Manufacturing the dream job…

Dreaming of a job in manufacturing isn’t going to be at the top of most young people’s wish list. And that’s fine. I wanted to be a rock star for the majority of my youth.

However, when it comes to the point when a young person is making decisions about their future career and they are considering all the potential industries in front of them, it’s vital that manufacturing and engineering stands out as an attractive option they can genuinely believe will give them a rewarding, interesting, varied and enjoyable career.

I’ve worked in engineering and manufacturing my whole working life. Since starting a summer holiday apprenticeship for Sharp Manufacturing Ltd as an eager 15 year old keen to make some spending money during the holidays, I’ve grown and developed my experience and skill set across the food, electrical and packaging industries: becoming an Engineering manager for international food manufactures to providing support and advisory services to large and small manufacturing firms. It’s been both financially and personally rewarding and I’ve loved every minute of it.

But how do we attract new talent to the industry in order to continually develop and be the global leading sector in the UK?

The Manufacturing Weeks that are taking place across Bradford and Leeds next month are a brilliant way of showcasing the potential of the sector to school children.

It would be fantastic if every authority engaged with similar initiatives that really bring the industry to life for pupils, linking directly with people and businesses from across the manufacturing community.

Ensuring the industry is not just confined to month of October, in terms of promoting and engaging with students is equally important. Ongoing opportunities for people from the industry to speak in schools, work experience and mentor schemes, integrating the topic into lesson plans and continually engaging and educating career staff on industry developments is crucial. As is addressing other significant factors including:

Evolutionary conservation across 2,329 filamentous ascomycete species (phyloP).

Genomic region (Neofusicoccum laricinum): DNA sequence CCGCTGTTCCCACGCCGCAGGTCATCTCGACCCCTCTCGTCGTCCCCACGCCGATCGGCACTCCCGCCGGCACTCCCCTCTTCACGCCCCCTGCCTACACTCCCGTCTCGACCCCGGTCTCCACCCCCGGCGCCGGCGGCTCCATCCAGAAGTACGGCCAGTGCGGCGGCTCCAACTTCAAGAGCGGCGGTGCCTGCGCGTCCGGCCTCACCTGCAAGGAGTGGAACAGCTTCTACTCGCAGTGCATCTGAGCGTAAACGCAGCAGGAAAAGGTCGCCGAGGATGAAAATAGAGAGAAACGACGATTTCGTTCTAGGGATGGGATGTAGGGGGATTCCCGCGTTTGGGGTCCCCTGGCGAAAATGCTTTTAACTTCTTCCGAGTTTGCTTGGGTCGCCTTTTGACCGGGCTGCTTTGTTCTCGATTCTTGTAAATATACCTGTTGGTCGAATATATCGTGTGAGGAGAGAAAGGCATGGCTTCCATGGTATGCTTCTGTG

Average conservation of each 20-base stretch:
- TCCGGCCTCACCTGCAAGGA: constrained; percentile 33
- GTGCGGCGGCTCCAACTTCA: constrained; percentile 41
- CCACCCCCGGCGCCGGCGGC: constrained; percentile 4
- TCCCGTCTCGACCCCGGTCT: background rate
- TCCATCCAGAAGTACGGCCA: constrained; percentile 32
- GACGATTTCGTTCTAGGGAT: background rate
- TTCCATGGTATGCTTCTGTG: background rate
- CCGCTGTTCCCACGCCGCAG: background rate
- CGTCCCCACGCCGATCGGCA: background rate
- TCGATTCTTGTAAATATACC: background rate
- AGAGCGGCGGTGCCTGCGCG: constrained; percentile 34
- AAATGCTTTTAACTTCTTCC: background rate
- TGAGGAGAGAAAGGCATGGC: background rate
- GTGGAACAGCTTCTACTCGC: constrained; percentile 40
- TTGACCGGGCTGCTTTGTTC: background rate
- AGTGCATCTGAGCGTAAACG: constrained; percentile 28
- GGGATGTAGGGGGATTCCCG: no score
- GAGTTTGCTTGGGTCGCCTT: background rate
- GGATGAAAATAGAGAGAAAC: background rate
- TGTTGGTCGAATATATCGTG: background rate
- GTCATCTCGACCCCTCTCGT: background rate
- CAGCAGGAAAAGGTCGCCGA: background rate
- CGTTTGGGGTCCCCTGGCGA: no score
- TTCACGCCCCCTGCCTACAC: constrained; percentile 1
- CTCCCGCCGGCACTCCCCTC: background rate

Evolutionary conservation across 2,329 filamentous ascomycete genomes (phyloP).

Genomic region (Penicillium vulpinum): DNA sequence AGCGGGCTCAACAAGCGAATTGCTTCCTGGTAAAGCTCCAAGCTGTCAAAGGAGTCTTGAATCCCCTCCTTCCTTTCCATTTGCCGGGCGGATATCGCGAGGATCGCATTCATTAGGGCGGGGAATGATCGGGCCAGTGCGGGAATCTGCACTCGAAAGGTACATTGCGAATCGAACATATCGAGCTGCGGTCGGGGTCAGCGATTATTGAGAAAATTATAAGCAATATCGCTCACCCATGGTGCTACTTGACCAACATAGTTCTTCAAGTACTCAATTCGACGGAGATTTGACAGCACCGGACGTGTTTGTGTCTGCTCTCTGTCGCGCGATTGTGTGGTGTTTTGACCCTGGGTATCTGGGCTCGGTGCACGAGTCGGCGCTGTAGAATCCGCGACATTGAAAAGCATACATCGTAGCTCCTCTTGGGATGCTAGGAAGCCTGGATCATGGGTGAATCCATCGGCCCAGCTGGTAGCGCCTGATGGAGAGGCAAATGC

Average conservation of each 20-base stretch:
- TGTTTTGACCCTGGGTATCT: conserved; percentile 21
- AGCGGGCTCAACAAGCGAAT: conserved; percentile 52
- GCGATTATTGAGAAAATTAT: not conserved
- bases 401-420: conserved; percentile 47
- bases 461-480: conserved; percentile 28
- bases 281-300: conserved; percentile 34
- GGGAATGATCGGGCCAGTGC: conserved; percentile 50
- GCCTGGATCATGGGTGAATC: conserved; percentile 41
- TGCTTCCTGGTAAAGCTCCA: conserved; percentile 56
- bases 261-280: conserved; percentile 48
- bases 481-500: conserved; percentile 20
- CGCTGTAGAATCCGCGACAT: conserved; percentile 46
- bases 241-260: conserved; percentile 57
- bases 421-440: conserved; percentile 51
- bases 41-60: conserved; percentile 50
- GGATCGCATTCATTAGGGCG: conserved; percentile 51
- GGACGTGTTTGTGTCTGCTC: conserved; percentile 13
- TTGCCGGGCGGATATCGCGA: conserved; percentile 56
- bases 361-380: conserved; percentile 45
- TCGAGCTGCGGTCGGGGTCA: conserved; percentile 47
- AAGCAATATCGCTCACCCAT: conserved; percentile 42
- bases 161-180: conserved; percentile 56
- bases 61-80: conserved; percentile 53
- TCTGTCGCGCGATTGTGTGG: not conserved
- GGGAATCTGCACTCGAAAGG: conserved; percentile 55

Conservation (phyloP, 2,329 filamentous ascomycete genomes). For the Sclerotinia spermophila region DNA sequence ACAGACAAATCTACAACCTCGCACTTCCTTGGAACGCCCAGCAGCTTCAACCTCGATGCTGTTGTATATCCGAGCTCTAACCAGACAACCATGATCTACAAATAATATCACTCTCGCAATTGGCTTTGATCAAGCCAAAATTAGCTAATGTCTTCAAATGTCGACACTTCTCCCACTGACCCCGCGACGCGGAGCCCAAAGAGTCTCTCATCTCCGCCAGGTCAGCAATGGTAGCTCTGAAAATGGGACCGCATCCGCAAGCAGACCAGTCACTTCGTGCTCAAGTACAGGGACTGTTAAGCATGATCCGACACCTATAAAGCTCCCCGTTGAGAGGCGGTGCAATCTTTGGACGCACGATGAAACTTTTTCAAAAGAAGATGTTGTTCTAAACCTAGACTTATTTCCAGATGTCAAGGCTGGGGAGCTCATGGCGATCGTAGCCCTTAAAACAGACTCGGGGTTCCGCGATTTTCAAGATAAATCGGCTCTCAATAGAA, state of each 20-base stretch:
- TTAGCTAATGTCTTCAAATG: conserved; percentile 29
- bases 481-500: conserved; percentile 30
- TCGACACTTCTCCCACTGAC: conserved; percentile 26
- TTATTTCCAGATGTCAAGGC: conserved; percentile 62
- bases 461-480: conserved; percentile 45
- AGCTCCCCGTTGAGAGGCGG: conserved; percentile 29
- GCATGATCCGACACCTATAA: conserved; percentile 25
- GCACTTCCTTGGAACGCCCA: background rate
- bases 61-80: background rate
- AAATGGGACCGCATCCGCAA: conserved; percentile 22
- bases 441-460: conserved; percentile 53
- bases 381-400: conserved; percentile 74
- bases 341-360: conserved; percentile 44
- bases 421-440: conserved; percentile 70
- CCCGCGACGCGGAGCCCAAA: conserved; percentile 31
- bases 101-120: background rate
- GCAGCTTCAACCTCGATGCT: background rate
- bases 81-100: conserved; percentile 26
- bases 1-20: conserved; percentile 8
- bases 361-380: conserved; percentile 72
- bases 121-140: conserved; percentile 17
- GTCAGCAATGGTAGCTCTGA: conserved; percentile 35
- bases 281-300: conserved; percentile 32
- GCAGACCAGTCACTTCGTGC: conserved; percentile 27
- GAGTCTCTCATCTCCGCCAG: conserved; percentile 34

• Myth busting:
    Not all manufacturing jobs involve people working on factory lines, and not all engineering roles are dominated by older males. Along with roles being poorly paid, involving long hours and little emotional reward, these stereotypes are still very much embedded and need continually addressing to show the variety of opportunity, and the inclusivity of the industry. There is still a lot we need to do in this area, but those who are leading should be highlighted and supported to engage and inspire others.
  • Public figureheads
    Having people in the public eye that young people can relate and inspire to, is so important for any industry in order to attract interest and engagement.
    With the lack of young figure heads in the media from the manufacturing industry, it limits the appeal and awareness, and unfortunately reinforces the opinion, it’s not a young person’s industry. Applications to be the manufacturing equivalent of Raheem Sterling, apply now!
  • Leading on what matters
    Sustainability, flexible working and mental health support are just three leading issues that people expect good employers to have values around and embedded into their culture.
    The manufacturing and engineering sectors have the potential to become leading lights in these areas. With great examples up and down the country, it’s up to us an industry to make sure the young people of today are aware of this, and more companies get on board to support them.

With so much potential across the sector, 2.7 million high value jobs and contributing £192 billion to the UK economy, the industry is booming! Who wouldn’t want to work in it?!

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